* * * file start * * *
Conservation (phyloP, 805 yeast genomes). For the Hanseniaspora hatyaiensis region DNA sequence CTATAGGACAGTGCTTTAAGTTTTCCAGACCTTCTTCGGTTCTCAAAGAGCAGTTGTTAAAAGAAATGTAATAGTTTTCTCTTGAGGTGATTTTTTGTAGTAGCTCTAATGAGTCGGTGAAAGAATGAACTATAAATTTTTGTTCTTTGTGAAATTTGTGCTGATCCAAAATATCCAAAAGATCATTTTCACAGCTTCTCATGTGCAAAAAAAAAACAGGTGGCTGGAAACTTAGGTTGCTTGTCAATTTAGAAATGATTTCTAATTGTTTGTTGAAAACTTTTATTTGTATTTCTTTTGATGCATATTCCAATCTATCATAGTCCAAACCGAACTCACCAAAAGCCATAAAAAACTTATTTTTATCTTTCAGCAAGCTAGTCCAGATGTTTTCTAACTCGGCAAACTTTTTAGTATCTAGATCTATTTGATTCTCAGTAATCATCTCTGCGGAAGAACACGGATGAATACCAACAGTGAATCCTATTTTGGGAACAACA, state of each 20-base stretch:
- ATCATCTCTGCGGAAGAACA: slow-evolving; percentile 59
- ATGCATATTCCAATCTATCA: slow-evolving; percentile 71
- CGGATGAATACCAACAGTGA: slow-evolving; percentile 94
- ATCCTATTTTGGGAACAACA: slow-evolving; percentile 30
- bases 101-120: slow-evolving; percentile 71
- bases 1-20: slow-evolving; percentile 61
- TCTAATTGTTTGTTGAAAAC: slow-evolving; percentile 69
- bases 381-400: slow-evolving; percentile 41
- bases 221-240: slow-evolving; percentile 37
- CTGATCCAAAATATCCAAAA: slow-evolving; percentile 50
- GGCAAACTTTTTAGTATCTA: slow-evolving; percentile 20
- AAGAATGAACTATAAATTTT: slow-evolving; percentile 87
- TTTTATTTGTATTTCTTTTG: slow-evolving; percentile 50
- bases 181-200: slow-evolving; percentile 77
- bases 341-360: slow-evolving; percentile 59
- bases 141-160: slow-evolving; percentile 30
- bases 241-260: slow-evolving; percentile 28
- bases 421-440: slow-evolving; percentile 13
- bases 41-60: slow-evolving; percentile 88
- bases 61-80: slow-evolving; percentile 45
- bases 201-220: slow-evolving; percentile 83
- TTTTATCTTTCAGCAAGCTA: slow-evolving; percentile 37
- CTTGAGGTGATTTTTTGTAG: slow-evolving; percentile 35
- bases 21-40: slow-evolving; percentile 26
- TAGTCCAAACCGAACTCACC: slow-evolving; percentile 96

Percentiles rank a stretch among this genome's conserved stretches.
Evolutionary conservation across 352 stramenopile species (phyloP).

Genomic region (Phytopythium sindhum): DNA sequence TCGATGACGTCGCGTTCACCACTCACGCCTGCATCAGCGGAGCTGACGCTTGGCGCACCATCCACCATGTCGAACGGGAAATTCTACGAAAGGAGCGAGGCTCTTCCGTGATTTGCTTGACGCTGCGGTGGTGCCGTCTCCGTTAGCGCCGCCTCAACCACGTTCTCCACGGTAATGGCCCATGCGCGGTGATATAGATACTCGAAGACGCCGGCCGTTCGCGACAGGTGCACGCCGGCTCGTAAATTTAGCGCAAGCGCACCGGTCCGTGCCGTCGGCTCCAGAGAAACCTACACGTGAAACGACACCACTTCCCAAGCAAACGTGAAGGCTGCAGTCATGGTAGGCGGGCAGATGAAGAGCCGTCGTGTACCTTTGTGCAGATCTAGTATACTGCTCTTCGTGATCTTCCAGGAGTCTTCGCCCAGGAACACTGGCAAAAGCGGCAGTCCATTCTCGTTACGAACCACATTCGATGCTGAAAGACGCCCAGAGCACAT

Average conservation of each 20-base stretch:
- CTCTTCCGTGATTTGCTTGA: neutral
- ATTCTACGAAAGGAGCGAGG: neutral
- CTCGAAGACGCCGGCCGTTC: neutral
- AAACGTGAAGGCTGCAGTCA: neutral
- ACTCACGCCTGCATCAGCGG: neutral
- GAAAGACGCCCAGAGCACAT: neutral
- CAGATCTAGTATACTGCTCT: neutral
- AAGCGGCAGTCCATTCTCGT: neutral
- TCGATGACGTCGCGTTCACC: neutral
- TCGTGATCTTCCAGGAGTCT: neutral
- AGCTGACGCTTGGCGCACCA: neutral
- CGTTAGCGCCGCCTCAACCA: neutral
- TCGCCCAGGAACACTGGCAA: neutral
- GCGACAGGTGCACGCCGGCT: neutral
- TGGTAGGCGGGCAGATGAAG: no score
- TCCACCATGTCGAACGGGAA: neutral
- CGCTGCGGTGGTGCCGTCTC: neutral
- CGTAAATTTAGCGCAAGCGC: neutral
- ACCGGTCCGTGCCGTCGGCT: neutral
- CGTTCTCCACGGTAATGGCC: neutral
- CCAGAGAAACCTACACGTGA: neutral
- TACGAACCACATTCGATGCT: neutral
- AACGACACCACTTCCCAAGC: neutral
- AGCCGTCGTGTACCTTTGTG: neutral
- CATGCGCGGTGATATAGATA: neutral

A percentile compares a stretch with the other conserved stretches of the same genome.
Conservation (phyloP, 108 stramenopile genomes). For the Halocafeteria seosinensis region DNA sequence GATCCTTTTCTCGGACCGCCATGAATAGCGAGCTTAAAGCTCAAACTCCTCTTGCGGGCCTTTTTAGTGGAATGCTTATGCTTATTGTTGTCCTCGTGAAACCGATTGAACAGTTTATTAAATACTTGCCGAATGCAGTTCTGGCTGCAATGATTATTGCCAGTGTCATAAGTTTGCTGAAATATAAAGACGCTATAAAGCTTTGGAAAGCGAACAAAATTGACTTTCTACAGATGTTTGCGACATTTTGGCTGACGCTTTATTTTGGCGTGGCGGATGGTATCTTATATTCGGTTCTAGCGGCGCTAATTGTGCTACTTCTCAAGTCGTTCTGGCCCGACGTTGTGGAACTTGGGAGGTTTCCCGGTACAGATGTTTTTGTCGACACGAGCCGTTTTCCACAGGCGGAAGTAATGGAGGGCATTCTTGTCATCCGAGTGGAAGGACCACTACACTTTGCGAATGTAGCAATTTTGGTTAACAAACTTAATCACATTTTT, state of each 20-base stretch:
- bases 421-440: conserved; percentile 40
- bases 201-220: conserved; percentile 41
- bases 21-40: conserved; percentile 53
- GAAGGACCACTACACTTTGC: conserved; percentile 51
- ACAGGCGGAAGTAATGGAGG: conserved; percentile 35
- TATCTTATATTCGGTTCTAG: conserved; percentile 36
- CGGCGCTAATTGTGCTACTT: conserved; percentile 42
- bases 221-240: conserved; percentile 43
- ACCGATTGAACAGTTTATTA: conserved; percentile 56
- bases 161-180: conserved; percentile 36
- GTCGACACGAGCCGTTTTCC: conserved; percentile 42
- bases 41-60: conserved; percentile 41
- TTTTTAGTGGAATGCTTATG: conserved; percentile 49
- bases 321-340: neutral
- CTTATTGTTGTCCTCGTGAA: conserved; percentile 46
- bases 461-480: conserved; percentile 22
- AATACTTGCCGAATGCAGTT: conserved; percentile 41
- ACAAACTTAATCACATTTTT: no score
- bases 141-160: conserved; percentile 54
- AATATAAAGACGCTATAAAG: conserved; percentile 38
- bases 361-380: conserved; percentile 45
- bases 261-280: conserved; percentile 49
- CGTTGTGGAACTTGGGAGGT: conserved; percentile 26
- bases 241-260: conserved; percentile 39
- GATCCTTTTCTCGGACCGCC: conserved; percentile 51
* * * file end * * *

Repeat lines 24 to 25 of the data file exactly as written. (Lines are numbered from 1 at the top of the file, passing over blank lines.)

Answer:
- CTTGAGGTGATTTTTTGTAG: slow-evolving; percentile 35
- bases 21-40: slow-evolving; percentile 26